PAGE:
Whether they are in Manhattan, Paris or London, the most authentic ethnic restaurants are usually anonymous, unnoticeable and inadequately designed. They emerge by word-of-mouth and are often packed with diners of a specific ethnic group – an exact portrayal of Spicy Asian restaurant in Ithaca, N.Y.
“We never did any promotional events, just distributed menus once at Cornell University,” Liu Chunhua, the co-owner of the restaurant, said in Mandarin Chinese. She smiled shyly. Having been in the States for almost 11 years, she still struggles with English.
Earlier this fall, she and her husband opened this authentic Szechuan restaurant on Elmira Road, right on the path to one of the two Asian grocery stores in Ithaca. On the white exterior wall of the building, a banner in red Chinese characters reading “Authentic Szechuan food” and a black “Spicy Asian” logo on a bright yellow background were the only indications that draw Chinese diners every night.
When Liu first entered the United States in 2001, she had never imagined owning a restaurant. As a girl growing up in a rural and backward county in Fuzhou, Fujian Province, she wasn’t expected to achieve academic or career excellence.
“People like us had no future in China,” Liu said. So at the age of 20, she joined her mother, who was then working at Super Panda, a Chinese restaurant in Greensburg, Pa.
Chinese immigration to the United States had revived in the 1990s. Unlike previous waves, when the majority came from Guangdong region, the mass migration this time stemmed from Fuzhou, a coastal city in southeastern China. In the January 2004 issue of City Limits, Kenneth J. Guest, a sociology professor at CUNY-Baruch, wrote about this new wave in his article “Amazing Grace.” He noted that nearly 300,000 immigrants from the Fuzhou region were then living in the United States – 70,000 of them in New York City along, where Liu’s mother had arranged a work permit for her daughter before her arrival.
With geographic proximity to Taiwan and Japan, Fuzhou has a long history of sending immigrants overseas. This new wave, however, derived from the economic disparities between urban and rural areas, as well as social changes in Fuzhou.
Although the average GDP of Fujian Province equals the Chinese standard, the rural areas – where the majority of Chinese immigrants come from – are underdeveloped. Zai Liang, a sociology professor at the University of Albany, noted in a case study of Fuzhounese immigration in 2001. Over time, however, those who’d immigrated to America for opportunity in the past have returned to their hometowns. Their successes inspired more Fuzhounese – instead of making money in cities like Beijing and Shanghai, they have since been encouraged to voyage overseas and invest in a future in America. For some of them, such a future also involves the right to have more than one child.
As with most Chinese immigrant laborers, Liu’s biggest challenge at work was communicating in English.
“I was a hostess but I couldn’t understand anything,” Liu recalled. Her supervisor, a Korean who gave commands in heavily accented English, also doubled Liu’s pressure. “He was always yelling at me and nit-picking on things I did,” she said. “But I also didn’t understand what he wanted me to do.”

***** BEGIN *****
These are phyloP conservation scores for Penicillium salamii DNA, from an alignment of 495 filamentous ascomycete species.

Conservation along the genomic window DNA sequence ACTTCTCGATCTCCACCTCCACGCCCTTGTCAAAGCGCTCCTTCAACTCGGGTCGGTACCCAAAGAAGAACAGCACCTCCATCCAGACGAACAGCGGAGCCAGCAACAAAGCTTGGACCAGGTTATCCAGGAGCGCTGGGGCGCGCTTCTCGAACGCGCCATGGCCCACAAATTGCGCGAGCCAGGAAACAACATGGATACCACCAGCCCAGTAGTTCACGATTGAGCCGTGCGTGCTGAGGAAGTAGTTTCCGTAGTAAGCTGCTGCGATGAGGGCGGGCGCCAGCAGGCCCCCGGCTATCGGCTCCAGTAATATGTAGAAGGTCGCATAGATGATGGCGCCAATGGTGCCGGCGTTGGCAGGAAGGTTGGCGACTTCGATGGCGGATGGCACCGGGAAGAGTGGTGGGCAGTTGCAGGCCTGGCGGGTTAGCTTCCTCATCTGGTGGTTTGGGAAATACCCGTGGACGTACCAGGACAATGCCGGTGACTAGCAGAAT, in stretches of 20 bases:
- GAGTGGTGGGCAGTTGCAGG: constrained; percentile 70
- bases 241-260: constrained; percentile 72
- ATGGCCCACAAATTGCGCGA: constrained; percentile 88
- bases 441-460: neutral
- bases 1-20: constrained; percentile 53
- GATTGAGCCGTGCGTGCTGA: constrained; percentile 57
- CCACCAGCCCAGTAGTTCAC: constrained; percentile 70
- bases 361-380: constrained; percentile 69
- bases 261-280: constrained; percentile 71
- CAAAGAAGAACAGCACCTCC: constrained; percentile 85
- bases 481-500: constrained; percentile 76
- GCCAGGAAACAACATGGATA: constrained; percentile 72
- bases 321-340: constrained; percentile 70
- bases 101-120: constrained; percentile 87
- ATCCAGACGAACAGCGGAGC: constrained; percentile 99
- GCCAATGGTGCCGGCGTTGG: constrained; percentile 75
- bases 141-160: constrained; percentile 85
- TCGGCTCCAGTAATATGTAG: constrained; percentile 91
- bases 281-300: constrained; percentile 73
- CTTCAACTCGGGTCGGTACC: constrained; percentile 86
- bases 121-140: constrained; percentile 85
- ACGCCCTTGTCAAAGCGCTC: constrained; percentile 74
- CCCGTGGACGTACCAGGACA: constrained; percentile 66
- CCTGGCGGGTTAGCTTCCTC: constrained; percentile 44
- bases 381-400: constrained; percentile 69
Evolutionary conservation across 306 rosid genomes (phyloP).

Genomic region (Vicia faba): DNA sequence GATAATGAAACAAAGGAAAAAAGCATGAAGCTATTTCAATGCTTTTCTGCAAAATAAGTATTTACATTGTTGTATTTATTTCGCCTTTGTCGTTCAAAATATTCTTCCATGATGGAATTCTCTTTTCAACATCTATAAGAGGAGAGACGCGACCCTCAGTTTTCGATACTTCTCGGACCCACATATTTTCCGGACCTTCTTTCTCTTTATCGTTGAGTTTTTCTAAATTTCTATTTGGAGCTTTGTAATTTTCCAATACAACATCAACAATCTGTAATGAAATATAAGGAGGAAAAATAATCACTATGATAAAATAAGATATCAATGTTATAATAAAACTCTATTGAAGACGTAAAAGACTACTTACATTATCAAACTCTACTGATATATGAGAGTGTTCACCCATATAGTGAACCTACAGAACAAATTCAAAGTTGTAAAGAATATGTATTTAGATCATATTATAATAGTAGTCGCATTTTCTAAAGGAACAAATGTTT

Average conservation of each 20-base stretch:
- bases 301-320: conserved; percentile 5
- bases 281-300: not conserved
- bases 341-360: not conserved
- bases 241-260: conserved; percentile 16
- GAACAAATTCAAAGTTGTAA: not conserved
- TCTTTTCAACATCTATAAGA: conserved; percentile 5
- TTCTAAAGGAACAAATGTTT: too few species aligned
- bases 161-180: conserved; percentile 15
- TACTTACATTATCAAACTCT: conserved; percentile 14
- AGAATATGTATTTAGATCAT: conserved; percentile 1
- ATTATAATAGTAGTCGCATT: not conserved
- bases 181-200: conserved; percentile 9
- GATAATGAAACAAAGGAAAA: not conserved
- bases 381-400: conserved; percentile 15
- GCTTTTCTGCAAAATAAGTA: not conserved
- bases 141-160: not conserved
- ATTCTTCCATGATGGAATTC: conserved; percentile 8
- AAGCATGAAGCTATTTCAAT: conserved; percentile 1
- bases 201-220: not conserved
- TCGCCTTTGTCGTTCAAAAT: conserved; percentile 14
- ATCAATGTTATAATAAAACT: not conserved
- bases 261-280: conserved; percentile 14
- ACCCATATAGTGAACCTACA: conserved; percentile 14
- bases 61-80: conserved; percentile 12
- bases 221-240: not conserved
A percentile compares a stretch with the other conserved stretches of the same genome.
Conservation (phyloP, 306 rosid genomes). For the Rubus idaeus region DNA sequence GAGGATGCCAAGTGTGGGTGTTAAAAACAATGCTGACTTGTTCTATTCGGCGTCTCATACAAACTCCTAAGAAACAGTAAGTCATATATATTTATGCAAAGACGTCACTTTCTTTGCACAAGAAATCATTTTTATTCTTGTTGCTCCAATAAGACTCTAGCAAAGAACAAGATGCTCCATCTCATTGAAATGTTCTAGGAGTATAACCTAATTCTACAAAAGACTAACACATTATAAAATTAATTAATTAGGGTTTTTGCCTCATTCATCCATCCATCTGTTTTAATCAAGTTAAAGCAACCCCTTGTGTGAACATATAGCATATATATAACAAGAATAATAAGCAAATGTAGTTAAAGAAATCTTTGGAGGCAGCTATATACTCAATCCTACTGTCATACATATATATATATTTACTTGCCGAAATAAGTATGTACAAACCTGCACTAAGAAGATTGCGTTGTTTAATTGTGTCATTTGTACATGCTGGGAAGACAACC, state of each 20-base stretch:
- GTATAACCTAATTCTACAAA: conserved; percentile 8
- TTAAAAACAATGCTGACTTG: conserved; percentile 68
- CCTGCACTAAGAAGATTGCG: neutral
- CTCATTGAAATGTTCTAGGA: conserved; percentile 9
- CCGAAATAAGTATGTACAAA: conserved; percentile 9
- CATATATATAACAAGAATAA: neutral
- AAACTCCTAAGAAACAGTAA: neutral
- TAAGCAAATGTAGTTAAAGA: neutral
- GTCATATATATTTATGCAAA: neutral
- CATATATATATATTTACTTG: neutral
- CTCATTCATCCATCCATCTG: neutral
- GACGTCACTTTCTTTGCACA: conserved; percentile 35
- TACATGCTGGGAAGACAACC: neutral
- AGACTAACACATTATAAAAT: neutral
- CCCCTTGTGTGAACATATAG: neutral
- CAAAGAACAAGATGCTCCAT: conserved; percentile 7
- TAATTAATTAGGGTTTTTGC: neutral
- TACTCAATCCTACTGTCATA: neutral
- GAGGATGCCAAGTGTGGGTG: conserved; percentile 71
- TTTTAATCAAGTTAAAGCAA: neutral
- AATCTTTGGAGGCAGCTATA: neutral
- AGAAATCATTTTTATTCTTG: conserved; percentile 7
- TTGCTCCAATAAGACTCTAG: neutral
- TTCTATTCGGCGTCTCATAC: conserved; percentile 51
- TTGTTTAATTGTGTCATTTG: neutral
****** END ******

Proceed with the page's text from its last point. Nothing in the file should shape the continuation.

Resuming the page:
But on the bright side, Liu met Huang Xinju, a cook at Super Panda who shared the same hometown, language and a love for spicy food. They became a couple and got married in 2005.
Contrary to popular belief, English is not an essential skill for Chinese immigrant laborers living in the United States. A survey conducted by the Migration Policy Institute (MPI) in 2010 reported that three of every five Chinese immigrants spoke limited English. This is largely because Chinese immigrants tend to live in their own communities – with New York City and San Francisco being the hubs that provide the most complete facilities for the Chinese, including healthcare and social services.
However, as convenient as living in these communities can be, many Chinese immigrants desire to escape. As a mother of a 4-year-old and a 6-year-old, Liu feared that by living among the less-educated Chinese immigrant laborers, her children would pick up bad habits and speak inadequate English.
“The rent was also so expensive,” Liu said. “And as an outsider, it was hard to find a job in a family-owned restaurant there.” So in September 2012, her family moved to Ithaca, a college town with fewer and better-educated Chinese that is also close to her sister – a restaurant owner in Binghamton, N.Y.
In the United States, Chinese immigrants almost always run restaurants within their families, a model aimed at protecting their sense of security. At Spicy Asian, Liu is a waitress and Liu’s husband, Huang, is the chef. Huang’s two brothers are assistant cooks, and his mother sits at the front desk every day and pays attention to customers’ needs when everyone else is busy.
Before Liu and Huang opened Spicy Asian, Huang’s family was in Fuzhou. The couple applied for work permits and provided their family members with housing and salaries when they arrived in the United States. In return, they devote their time and work to the restaurant.
In China, such trade among family members is considered fair and beneficial for everyone. As the MPI survey noted, “more than half of all Chinese immigrants receiving lawful permanent residence in 2009 were admitted as family-based immigrants.” People come from all kinds of backgrounds in the United States; trust is hard to build. So operating a business with family members is a way to guarantee trustworthy and dedicated employees.
Liu and her husband are very happy with their relocation and their growing business today. “Most diners are Chinese students,” Liu said. “And as long as nothing unexpected happens, we are planning to stay here permanently.” For Liu, the priority now is the education of her children, and being surrounded by two colleges “is best for the kids.”